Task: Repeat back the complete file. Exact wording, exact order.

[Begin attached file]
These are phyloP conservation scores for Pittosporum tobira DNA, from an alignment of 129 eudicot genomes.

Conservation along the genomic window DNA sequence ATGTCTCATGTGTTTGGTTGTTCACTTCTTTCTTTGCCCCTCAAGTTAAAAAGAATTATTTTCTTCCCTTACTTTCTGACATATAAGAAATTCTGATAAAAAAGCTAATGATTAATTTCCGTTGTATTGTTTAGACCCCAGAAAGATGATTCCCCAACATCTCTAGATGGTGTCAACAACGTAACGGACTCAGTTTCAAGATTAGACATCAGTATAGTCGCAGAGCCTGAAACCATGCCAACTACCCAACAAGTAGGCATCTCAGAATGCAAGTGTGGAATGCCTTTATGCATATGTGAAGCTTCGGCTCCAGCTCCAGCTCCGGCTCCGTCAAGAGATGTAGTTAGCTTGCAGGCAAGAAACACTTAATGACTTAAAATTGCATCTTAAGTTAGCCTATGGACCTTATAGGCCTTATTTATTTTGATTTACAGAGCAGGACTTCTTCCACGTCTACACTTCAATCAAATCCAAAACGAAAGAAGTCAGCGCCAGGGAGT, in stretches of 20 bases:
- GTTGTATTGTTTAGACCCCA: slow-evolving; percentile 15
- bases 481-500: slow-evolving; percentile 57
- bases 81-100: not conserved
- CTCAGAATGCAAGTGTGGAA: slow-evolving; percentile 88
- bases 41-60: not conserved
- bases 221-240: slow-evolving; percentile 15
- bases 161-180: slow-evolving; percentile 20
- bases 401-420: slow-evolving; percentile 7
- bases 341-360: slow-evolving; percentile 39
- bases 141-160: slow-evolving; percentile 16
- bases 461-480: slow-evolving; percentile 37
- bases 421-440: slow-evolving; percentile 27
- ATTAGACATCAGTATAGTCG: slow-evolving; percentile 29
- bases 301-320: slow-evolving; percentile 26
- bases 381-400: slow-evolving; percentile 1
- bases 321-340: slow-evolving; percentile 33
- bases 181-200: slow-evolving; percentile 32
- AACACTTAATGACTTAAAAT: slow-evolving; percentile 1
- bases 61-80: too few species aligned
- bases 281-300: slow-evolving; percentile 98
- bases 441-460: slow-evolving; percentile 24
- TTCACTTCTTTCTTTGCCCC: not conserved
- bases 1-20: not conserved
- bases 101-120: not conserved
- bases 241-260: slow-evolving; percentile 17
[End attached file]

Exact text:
These are phyloP conservation scores for Pittosporum tobira DNA, from an alignment of 129 eudicot genomes.

Conservation along the genomic window DNA sequence ATGTCTCATGTGTTTGGTTGTTCACTTCTTTCTTTGCCCCTCAAGTTAAAAAGAATTATTTTCTTCCCTTACTTTCTGACATATAAGAAATTCTGATAAAAAAGCTAATGATTAATTTCCGTTGTATTGTTTAGACCCCAGAAAGATGATTCCCCAACATCTCTAGATGGTGTCAACAACGTAACGGACTCAGTTTCAAGATTAGACATCAGTATAGTCGCAGAGCCTGAAACCATGCCAACTACCCAACAAGTAGGCATCTCAGAATGCAAGTGTGGAATGCCTTTATGCATATGTGAAGCTTCGGCTCCAGCTCCAGCTCCGGCTCCGTCAAGAGATGTAGTTAGCTTGCAGGCAAGAAACACTTAATGACTTAAAATTGCATCTTAAGTTAGCCTATGGACCTTATAGGCCTTATTTATTTTGATTTACAGAGCAGGACTTCTTCCACGTCTACACTTCAATCAAATCCAAAACGAAAGAAGTCAGCGCCAGGGAGT, in stretches of 20 bases:
- GTTGTATTGTTTAGACCCCA: slow-evolving; percentile 15
- bases 481-500: slow-evolving; percentile 57
- bases 81-100: not conserved
- CTCAGAATGCAAGTGTGGAA: slow-evolving; percentile 88
- bases 41-60: not conserved
- bases 221-240: slow-evolving; percentile 15
- bases 161-180: slow-evolving; percentile 20
- bases 401-420: slow-evolving; percentile 7
- bases 341-360: slow-evolving; percentile 39
- bases 141-160: slow-evolving; percentile 16
- bases 461-480: slow-evolving; percentile 37
- bases 421-440: slow-evolving; percentile 27
- ATTAGACATCAGTATAGTCG: slow-evolving; percentile 29
- bases 301-320: slow-evolving; percentile 26
- bases 381-400: slow-evolving; percentile 1
- bases 321-340: slow-evolving; percentile 33
- bases 181-200: slow-evolving; percentile 32
- AACACTTAATGACTTAAAAT: slow-evolving; percentile 1
- bases 61-80: too few species aligned
- bases 281-300: slow-evolving; percentile 98
- bases 441-460: slow-evolving; percentile 24
- TTCACTTCTTTCTTTGCCCC: not conserved
- bases 1-20: not conserved
- bases 101-120: not conserved
- bases 241-260: slow-evolving; percentile 17